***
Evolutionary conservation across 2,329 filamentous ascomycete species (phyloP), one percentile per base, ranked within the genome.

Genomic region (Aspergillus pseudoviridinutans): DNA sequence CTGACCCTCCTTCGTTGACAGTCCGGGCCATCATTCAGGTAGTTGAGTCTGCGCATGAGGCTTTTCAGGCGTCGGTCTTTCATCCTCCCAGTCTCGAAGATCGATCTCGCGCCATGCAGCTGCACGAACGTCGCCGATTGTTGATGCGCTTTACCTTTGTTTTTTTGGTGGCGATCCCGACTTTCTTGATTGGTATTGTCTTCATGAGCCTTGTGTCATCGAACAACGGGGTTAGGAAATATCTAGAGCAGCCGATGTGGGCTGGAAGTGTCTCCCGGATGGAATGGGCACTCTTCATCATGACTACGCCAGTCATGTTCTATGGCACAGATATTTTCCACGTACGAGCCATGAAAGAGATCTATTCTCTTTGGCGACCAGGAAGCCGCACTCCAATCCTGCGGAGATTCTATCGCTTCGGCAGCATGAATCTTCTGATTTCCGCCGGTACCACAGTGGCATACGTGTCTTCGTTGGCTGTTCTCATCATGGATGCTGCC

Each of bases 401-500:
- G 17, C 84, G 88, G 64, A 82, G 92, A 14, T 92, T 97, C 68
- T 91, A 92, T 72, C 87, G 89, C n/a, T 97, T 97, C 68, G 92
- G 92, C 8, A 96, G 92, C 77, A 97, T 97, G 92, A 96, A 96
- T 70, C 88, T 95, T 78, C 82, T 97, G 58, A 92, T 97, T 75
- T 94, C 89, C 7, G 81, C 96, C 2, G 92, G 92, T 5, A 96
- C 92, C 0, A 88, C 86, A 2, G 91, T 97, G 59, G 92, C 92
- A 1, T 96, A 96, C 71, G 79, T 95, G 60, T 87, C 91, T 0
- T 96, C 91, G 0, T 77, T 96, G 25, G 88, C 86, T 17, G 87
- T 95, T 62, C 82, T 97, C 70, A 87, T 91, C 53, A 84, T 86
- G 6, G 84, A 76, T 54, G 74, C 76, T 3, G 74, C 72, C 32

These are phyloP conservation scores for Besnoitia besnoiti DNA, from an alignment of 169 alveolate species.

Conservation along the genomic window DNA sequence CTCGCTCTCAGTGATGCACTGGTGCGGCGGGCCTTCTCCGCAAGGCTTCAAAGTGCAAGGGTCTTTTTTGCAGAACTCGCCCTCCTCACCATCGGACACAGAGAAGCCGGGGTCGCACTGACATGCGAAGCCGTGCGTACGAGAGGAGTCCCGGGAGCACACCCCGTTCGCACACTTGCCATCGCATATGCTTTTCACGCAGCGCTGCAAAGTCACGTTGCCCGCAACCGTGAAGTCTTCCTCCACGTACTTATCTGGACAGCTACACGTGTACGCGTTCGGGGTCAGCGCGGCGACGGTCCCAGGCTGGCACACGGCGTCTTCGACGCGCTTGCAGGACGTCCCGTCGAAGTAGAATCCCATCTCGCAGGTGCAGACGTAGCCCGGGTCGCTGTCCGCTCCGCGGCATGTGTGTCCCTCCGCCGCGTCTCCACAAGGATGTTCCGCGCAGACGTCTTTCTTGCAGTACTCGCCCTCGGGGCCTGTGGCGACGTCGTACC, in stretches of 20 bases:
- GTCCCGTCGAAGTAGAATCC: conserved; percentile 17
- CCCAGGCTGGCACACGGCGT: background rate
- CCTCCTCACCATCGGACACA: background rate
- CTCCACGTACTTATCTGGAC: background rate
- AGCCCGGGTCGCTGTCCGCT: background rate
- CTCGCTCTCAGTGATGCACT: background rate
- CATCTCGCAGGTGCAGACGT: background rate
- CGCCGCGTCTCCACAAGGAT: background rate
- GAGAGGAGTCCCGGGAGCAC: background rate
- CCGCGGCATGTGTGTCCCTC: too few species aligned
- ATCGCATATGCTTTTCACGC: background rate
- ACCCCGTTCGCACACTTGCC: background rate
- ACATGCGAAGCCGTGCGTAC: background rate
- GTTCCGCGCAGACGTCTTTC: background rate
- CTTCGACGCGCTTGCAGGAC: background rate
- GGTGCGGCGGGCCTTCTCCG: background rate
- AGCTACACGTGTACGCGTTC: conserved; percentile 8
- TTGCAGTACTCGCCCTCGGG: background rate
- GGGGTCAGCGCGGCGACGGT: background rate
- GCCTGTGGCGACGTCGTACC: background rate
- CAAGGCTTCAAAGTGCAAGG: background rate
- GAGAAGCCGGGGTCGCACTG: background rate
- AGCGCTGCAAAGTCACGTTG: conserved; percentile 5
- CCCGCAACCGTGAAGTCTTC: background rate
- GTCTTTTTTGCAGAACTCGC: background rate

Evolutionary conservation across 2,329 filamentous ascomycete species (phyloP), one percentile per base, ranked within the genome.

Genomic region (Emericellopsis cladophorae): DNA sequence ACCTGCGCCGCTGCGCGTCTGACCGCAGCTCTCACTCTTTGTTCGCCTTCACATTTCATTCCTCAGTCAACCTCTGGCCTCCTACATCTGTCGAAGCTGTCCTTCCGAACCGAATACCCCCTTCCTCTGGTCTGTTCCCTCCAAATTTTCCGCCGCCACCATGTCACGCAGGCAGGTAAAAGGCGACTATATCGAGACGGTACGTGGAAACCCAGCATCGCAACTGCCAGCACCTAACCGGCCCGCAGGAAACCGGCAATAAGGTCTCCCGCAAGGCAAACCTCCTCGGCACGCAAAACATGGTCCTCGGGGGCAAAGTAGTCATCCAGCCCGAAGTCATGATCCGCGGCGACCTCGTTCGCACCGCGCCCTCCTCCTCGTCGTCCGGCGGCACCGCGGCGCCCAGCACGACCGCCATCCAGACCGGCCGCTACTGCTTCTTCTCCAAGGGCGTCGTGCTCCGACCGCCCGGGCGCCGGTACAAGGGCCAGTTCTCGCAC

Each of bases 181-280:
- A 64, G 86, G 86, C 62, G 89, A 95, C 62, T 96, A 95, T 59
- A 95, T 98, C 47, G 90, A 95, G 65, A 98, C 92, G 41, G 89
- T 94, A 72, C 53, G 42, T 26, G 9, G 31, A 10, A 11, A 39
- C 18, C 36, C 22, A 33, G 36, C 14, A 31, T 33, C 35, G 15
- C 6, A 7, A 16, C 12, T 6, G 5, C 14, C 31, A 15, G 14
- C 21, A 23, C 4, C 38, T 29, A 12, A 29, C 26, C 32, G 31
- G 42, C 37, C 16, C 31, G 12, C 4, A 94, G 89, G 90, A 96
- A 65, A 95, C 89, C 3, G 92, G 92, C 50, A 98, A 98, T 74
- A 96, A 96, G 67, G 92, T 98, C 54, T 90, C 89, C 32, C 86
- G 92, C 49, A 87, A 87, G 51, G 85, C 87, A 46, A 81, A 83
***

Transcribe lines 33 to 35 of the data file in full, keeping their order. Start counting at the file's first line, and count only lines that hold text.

- TTGCAGTACTCGCCCTCGGG: background rate
- GGGGTCAGCGCGGCGACGGT: background rate
- GCCTGTGGCGACGTCGTACC: background rate